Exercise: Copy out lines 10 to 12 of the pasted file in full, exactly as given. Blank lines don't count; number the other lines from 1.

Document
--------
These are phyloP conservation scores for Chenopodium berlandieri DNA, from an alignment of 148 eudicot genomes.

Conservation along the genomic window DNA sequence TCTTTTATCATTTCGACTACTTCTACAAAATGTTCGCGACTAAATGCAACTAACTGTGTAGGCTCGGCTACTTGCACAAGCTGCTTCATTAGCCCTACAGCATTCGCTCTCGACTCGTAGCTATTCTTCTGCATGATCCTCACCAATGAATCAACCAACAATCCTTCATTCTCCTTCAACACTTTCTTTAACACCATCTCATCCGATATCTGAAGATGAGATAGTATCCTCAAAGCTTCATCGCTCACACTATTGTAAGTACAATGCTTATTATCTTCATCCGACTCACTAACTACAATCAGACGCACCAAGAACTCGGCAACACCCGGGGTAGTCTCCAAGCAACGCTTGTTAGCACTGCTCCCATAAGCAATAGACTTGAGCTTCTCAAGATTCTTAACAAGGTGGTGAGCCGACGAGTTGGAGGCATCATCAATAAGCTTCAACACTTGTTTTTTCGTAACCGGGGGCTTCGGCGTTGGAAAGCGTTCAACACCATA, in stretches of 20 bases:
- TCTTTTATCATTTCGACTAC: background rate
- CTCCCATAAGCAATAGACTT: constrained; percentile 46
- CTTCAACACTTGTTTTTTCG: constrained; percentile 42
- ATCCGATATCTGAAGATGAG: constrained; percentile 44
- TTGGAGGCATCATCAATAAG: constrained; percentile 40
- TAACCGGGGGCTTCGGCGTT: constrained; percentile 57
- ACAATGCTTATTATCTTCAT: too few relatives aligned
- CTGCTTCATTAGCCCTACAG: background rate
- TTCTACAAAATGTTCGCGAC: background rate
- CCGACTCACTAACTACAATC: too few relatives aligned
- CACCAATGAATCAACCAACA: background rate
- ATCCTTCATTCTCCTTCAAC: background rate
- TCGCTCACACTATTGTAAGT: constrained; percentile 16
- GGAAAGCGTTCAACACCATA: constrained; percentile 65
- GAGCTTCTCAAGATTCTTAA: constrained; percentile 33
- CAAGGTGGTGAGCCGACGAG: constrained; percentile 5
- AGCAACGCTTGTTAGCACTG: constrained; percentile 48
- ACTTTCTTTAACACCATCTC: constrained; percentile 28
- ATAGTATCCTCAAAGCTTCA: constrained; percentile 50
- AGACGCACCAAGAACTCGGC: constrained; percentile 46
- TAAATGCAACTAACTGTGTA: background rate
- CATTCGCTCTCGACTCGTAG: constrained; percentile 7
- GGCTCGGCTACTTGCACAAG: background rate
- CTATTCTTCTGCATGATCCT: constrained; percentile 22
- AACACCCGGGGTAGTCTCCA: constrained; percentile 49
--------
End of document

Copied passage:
- CTGCTTCATTAGCCCTACAG: background rate
- TTCTACAAAATGTTCGCGAC: background rate
- CCGACTCACTAACTACAATC: too few relatives aligned